Examining How Human Behavior Across the Globe Spreads—or Stems—the Virus
By Paula Akpan
Much scientific talk about COVID-19 hinges on the hunt for a vaccine. But Jocelyn Bélanger wants to arrest its spread another way. Since March, the NYU Abu Dhabi assistant professor of psychology has led an investigation with 100 behavioral scientists on five continents into the cultural and psychological implications of the pandemic.
“The first phase was to disseminate a global survey through word of mouth or social media,” Bélanger says. “We just wanted to get people’s reactions—their fear of contamination, the financial strains they were experiencing, and whether they were receiving clear messages from their government about what to do with COVID-19.”
The consortium used the responses to the survey, which had more than 75,000 respondents, to see how the virus shaped one’s psychology, particularly if a person had contracted it or somebody close to them had. They also wanted to know, says Bélanger, what impact it would have on mitigation behavior, such as washing their hands or social distancing, and “if people in their community also abide by the regulations.”
Using sample survey results, Bélanger and the team began a data integration project. They studied the behaviors and COVID-19-related statistics being gathered by other researchers (how quickly the virus spread, the number of cases worldwide, the number of hospital beds available) of 115 nations and compared them with their own findings. Using artificial intelligence, they plan to extract patterns from these huge databases and present them to policymakers for review.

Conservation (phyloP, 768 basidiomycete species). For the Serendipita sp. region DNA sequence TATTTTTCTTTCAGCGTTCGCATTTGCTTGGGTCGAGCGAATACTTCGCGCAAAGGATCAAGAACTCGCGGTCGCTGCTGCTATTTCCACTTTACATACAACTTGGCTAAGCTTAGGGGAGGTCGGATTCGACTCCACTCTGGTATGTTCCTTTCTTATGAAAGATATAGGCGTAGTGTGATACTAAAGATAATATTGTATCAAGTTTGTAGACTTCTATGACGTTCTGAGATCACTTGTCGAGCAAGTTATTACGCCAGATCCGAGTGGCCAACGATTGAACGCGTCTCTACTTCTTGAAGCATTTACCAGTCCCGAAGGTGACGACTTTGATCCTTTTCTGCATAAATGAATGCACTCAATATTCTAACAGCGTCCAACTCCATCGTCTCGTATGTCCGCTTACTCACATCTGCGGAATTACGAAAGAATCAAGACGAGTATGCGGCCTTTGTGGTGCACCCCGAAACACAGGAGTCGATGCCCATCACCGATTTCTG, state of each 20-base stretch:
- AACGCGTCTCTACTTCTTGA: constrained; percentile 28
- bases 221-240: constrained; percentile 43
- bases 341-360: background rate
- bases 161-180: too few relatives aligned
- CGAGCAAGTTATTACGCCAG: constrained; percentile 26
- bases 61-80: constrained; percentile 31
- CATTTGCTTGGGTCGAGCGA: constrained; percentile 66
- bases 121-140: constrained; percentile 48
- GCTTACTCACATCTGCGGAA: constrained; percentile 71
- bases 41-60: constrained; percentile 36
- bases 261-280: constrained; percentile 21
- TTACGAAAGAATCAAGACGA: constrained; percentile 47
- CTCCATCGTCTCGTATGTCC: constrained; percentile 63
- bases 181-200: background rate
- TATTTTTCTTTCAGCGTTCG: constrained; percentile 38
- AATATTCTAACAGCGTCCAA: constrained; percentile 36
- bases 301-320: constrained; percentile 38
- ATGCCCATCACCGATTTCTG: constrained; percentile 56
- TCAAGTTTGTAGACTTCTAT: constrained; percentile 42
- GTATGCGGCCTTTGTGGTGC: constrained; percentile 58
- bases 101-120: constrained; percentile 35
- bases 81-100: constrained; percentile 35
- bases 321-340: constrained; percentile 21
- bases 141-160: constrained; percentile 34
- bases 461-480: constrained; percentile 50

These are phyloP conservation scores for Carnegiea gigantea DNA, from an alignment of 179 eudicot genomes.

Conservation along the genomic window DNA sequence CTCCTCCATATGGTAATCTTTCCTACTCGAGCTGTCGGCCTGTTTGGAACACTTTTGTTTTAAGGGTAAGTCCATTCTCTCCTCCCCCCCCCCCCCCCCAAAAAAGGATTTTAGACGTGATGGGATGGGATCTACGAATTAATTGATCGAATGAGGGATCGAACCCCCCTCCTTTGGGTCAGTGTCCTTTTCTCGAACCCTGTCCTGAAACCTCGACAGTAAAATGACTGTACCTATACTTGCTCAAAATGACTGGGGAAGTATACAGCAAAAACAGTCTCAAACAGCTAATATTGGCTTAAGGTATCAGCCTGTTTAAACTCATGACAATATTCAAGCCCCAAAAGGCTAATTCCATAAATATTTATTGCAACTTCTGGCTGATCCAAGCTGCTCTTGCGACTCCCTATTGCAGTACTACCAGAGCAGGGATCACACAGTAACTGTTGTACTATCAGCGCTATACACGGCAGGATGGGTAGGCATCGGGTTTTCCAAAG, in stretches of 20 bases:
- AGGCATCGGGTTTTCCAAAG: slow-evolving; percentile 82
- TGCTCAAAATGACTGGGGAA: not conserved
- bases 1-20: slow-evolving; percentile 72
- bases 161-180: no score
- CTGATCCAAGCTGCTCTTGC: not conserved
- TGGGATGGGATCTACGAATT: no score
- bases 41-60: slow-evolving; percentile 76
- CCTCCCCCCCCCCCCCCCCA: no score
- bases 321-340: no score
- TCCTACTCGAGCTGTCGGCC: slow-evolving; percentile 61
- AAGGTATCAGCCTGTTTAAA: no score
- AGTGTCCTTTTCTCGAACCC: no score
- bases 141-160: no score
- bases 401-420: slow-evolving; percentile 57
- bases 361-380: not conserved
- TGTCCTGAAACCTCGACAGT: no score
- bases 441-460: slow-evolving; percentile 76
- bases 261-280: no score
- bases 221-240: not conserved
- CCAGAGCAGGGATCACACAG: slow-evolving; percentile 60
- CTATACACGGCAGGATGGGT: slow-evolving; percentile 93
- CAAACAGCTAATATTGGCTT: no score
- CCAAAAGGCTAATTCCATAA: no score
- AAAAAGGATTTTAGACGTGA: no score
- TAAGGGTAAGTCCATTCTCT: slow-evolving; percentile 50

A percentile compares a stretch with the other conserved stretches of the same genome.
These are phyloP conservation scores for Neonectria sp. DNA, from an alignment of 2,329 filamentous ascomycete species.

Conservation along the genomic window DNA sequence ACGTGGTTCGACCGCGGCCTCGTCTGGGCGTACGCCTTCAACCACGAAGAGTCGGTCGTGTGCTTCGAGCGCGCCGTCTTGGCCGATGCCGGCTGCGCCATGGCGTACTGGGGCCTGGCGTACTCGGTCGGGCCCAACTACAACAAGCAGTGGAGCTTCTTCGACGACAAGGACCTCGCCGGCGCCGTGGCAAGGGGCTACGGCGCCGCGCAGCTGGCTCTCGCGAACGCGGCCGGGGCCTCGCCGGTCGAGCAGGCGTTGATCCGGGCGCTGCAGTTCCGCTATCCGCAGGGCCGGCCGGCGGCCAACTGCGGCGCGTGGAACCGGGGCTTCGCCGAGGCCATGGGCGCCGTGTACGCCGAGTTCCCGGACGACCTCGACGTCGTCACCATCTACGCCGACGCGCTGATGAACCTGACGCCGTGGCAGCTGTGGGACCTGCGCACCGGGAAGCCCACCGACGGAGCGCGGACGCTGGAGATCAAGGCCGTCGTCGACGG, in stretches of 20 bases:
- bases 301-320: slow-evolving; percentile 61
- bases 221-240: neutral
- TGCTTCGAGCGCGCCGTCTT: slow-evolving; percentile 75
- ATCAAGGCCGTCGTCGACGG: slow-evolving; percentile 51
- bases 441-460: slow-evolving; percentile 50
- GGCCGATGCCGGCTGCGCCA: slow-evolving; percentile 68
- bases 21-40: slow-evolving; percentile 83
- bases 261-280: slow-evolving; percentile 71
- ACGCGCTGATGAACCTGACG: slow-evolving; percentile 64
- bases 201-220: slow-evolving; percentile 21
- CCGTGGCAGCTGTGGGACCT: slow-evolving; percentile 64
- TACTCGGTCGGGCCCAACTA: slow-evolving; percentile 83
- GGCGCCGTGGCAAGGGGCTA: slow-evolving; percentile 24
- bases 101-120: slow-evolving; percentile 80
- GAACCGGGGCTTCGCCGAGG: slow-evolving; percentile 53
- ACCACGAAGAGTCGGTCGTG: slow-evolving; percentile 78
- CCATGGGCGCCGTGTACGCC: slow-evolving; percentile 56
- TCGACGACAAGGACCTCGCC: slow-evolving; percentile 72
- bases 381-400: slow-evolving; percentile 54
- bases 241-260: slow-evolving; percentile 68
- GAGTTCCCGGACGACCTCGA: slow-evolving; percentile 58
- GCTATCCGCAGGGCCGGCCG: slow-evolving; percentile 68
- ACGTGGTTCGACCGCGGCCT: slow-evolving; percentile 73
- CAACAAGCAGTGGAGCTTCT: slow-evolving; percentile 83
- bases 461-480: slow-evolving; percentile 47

“Our sample is a mirror image of the country-level census information, so it enables policymakers to extrapolate information and make policies based on that,” Bélanger says. “That has been one of our main goals.”
The research has yielded interesting insights. “We found that people who are recorded to be in proximity to COVID, so got it themselves or someone close to them [did], tend to have a more negative view toward immigrants,” Bélanger explains, adding that paranoia is often heightened in a crisis, leading to a wariness of others, particularly strangers.
Though the professor’s main research areas are political violence and environmental sustainability, a sense of urgency led him to this project: “We hope that by doing rigorous research, submitting it to journals, and making the data public for anyone in the world to access for free, we’ll be able to avoid mistakes [in the future that were] made this time around.”